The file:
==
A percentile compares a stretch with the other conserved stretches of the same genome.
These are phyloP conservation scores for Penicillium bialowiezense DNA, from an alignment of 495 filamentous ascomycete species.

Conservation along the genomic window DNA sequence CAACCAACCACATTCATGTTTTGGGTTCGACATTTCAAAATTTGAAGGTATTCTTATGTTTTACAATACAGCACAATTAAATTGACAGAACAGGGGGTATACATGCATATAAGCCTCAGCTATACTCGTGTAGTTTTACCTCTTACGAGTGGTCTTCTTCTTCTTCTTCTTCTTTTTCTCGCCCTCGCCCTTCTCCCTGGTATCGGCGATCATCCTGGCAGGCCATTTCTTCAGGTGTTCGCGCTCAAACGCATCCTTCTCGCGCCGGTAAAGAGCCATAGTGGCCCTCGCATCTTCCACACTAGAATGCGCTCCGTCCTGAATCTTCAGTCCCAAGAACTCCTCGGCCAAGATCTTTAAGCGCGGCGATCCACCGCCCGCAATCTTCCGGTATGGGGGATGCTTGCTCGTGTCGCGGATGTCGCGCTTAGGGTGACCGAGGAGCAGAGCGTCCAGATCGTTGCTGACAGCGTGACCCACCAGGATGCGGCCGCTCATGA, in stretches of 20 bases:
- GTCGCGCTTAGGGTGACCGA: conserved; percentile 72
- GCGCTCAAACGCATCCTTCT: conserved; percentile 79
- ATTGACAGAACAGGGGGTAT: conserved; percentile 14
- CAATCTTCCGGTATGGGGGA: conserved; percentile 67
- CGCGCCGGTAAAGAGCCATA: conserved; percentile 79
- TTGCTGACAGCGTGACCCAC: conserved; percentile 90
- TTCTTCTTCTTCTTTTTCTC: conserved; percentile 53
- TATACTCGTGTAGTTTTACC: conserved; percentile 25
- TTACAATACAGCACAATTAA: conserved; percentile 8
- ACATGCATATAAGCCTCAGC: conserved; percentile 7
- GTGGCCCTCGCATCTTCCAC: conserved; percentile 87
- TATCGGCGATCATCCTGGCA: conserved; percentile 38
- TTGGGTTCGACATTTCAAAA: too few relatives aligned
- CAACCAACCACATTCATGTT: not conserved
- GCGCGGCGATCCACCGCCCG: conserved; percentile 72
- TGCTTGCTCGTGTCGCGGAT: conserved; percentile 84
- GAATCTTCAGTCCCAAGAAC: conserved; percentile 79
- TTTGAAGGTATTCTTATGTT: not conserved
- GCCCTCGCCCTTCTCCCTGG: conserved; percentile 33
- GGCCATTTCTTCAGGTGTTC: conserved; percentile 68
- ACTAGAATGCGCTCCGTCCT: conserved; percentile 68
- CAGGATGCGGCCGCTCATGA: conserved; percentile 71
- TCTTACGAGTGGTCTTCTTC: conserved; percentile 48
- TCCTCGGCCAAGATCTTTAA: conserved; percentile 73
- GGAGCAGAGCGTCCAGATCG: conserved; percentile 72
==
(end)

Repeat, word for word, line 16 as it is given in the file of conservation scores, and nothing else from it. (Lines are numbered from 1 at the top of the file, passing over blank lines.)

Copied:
- TTGGGTTCGACATTTCAAAA: too few relatives aligned